Sabre Spirit: A Spirited Daysailer
Maybe the boss has decided to reward me for all my year of service at Cruising World by sending me on fun assignments. This one was certainly a pleasure. "Take the day and go match race the brand new Sabre Spirit in Marblehead, Massachusetts," he said. "Try not to crash into the other boat."
Sabres are built in Maine and designed by Jim Taylor who not only has a reputation for drawing good-looking boats but boats that are well-behaved, as well. The Spirit is nearly 37 feet long with a six-foot seven-inch deep fin keel and a high-aspect balanced spade rudder. A big main and a self-tacking, fractional 100 percent jib are hung on a carbon-fiber mast from Hall Spars that's stepped on the keel. A low house compliments the hull lines and keeps the boat looking sleek even though there's full headroom below. Typical of the new breed of daysailers, the Spirit has a large cockpit-10-feet long-and weekend accommodations for two below.
|The boat we sailed is so new they haven't even unwrapped the cushions yet. That's a nav table off to port of the carbon mast.|
The interior woodwork is satin-finished in gorgeous cherry with a teak and holly sole. A small galley to port of the companionway is opposite a walk-in head/shower; two settees flank a table aft of the mast and a comfortable V-berth. The lack of a bulkhead between the saloon and the forepeak makes the airy interior seem bigger than it really is.
The purpose of my excursion to Marblehead was to match-race against other magazines for the resurrected Volvo Press Cup trophy (which had been sitting on a dusty shelf at Sailing World for about 17 years). We started out sailing in very light airs that built to about 10 knots by the end of our session. The boat sailed beautifully. It was light on the helm all day, asking only fingertips on the four-foot teak-trimmed wheel to control it. Any boat would have been under-powered when we started and so we were, but the Spirit was still responsive enough to be fun to sail. As the breeze came up and we got out of light-air mode the boat became downright lively-as a refined daysailer should be. With the mainsheet winches either side of the cockpit next to the helmsman and a self tacking jib there was little for the crew to do except enjoy the sunshine and chat.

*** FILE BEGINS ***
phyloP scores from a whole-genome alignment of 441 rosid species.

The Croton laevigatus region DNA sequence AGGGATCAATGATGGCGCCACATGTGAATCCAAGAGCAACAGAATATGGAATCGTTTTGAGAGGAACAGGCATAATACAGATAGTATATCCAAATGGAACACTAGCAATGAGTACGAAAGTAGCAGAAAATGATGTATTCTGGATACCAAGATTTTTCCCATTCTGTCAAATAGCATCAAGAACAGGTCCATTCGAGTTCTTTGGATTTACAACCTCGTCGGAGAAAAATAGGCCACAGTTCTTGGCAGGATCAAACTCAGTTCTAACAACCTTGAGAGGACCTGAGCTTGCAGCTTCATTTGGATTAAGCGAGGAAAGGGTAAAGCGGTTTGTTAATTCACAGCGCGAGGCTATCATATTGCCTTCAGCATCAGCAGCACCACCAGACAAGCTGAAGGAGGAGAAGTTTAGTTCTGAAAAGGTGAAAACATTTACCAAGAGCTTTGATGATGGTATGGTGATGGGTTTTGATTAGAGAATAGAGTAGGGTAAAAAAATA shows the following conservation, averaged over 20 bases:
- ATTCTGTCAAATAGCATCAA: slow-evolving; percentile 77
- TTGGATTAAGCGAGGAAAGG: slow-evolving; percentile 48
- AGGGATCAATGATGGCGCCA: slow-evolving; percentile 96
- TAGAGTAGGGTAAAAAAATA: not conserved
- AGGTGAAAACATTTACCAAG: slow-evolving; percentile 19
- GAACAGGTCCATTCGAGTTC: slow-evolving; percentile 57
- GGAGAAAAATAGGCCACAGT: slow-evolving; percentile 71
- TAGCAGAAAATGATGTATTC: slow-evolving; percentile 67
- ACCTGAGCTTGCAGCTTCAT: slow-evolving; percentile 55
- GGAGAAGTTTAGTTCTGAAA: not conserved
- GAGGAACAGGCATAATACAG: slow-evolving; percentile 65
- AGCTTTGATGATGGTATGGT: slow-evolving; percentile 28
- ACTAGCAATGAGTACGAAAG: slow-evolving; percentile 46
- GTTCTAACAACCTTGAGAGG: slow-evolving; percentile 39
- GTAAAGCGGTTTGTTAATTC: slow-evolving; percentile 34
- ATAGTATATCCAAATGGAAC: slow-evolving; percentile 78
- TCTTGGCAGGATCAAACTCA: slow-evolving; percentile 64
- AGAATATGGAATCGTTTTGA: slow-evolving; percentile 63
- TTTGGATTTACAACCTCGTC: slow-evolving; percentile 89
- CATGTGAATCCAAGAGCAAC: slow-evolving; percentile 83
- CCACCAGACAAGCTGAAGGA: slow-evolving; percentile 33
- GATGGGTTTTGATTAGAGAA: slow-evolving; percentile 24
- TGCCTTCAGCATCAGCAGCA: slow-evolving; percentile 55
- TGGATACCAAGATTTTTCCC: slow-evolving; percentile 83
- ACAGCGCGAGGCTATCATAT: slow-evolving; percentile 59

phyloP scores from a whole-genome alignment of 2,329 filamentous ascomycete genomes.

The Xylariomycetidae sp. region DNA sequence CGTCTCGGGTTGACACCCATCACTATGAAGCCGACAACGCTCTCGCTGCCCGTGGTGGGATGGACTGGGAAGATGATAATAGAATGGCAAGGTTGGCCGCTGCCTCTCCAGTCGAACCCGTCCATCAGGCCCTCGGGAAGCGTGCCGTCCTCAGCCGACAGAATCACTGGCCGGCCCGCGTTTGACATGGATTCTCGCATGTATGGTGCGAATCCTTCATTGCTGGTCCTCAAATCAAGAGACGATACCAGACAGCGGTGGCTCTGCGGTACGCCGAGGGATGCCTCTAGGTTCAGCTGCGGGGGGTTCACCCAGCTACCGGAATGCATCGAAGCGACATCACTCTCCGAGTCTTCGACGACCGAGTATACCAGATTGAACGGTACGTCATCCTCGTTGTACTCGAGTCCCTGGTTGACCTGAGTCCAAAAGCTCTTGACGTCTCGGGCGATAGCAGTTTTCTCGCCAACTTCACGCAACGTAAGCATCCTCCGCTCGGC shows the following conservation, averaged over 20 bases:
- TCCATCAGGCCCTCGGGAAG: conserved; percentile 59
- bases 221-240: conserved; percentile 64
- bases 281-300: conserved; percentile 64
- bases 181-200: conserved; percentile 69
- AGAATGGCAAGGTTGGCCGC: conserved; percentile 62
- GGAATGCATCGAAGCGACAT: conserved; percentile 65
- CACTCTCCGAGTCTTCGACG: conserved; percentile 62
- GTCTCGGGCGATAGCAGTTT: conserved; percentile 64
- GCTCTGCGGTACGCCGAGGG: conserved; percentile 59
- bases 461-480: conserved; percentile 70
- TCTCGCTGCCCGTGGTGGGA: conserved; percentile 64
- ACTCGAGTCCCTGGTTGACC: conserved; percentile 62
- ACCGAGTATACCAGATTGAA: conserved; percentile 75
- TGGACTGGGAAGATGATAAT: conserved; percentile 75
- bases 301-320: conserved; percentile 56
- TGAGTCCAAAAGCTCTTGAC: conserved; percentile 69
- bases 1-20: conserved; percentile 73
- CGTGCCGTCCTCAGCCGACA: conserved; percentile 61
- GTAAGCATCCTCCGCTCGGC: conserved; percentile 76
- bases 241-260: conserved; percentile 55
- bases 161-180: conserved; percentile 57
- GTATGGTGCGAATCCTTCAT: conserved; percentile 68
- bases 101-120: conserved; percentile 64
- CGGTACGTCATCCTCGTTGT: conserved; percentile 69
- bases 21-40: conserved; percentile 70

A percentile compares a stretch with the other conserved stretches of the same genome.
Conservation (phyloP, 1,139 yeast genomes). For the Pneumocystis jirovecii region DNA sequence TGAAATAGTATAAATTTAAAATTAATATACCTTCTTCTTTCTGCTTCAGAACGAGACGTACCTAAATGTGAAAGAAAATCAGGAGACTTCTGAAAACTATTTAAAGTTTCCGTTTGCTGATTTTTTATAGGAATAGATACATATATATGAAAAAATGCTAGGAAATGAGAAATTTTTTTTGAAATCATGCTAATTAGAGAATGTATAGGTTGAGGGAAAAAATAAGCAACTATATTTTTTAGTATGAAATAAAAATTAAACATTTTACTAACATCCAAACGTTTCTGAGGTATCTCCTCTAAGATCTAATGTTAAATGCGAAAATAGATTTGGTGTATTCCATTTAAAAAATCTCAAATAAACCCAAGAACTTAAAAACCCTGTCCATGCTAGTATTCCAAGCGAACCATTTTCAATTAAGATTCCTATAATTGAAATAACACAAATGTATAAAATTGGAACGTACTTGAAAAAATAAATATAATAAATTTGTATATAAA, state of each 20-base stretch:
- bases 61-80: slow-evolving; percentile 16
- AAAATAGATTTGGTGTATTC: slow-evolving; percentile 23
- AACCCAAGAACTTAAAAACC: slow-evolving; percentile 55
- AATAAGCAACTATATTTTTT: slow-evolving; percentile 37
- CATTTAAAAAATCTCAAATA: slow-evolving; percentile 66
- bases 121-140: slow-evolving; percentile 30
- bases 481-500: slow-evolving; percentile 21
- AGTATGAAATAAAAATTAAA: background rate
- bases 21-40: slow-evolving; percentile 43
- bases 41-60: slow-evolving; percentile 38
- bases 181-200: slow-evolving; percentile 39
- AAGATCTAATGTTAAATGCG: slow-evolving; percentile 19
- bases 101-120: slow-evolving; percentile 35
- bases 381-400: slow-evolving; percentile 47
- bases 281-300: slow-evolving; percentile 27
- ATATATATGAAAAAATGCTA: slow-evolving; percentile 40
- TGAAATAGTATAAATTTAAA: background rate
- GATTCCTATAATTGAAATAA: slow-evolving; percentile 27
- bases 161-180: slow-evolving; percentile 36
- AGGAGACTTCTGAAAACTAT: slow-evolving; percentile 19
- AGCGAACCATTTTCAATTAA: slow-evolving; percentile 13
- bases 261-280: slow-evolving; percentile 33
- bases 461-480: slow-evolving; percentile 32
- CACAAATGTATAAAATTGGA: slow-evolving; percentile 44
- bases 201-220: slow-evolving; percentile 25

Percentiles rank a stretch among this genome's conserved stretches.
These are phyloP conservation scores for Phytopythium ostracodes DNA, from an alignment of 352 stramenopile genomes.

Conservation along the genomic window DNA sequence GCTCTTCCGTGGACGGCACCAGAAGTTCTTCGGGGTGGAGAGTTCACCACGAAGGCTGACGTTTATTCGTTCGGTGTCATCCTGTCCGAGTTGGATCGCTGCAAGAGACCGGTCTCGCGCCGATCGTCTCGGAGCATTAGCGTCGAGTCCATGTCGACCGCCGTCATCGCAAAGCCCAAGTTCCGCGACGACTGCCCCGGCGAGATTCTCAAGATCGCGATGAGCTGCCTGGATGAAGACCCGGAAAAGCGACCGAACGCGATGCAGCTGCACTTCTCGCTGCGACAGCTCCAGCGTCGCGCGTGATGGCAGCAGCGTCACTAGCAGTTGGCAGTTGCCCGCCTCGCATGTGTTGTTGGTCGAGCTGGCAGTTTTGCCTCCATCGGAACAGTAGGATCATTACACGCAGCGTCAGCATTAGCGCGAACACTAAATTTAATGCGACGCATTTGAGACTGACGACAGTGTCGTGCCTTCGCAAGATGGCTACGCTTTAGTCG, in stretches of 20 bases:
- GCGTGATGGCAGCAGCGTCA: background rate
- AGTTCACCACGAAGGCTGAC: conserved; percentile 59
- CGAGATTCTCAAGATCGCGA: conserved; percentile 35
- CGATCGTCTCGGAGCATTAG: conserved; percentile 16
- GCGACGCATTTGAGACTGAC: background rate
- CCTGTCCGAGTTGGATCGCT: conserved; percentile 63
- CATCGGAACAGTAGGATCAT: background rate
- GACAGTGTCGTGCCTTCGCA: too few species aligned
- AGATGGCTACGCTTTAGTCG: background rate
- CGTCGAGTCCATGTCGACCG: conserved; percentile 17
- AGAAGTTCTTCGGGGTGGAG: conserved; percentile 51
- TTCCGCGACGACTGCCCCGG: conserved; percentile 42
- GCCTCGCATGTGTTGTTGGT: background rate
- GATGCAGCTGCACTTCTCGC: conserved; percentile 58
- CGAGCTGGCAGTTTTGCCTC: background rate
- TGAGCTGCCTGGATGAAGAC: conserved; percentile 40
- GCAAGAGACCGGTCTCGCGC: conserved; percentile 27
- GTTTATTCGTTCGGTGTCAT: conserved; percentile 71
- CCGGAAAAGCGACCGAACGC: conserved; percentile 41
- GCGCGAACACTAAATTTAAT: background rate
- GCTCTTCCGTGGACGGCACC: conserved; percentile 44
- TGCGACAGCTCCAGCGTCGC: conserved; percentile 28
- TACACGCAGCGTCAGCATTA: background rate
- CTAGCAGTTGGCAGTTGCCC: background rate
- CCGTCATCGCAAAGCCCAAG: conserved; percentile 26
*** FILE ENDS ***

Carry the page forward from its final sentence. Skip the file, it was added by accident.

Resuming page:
When the folks from Sabre told us it was time to go in none of us was anxious to comply, least of all designer Taylor who was obviously very happy with his creation.
As we short-tacked through Marblehead's mooring-crowded harbor we talked about the boat's neat touches like the easily-removable stanchions and lifelines and under-deck Furlex jib furler. The boat was so enjoyable to steer that I never did get around to firing up the engine instead opting to sail this nimble little yacht alongside where lunch awaited.
The racing you ask? Well, if I'd won don't you think that would have been at the top of the page? Josh Adams--a former college All American, ex-team racing world champion, and publisher of Sail magazine--beat me in the second of our two matches to take the trophy. But I got him in the first one, and after all, we are Cruising World.
Sabre Spirit designer, Jim Taylor, adds:
"I think the part of the day that I enjoyed the most was short tacking up through the mooring field on the way in for lunch, with Andy putting the helm over whenever he needed to, and the rest of us doing nothing at all,
not even having a break in our conversations. That's what we're really after with the Spirit, being able to go sailing quickly and easily--even singlehanded--in a boat that's responsive, nimble, quick, and fun to sail."
Sabre Spirit Specs
|The halyards and jib sheets are
led back to the winches on the house. Halyard tails are stowed in
the varnished box by the
LWL: 28' 4" (8.64 m.)
Beam: 10' 5" (3.18 m.)
Deep Keel: 6' 7" (2.01 m.)
Wing Keel: 4' 11 1/2" (1.51 m)
Deep Keel: 9,300 lbs. (4,220 kg.)
Wing Keel: 9,920 lbs. (4,500 kg.)
Deep Keel: 3,740 lbs. (1,700 kg.)
Bulb/Wing Keel: 4,360lbs. (1,980 kg.
Total Sail Area: 668 sq. ft. (62.1 sq. m.)
Water: 30 gal. (114 l.)
Fuel: 20 gal. (75.7 l.)
Designer: Jim Taylor
Price: About $275,000
Sabre Yachts, (207) 655-3831, www.sabreyachts.com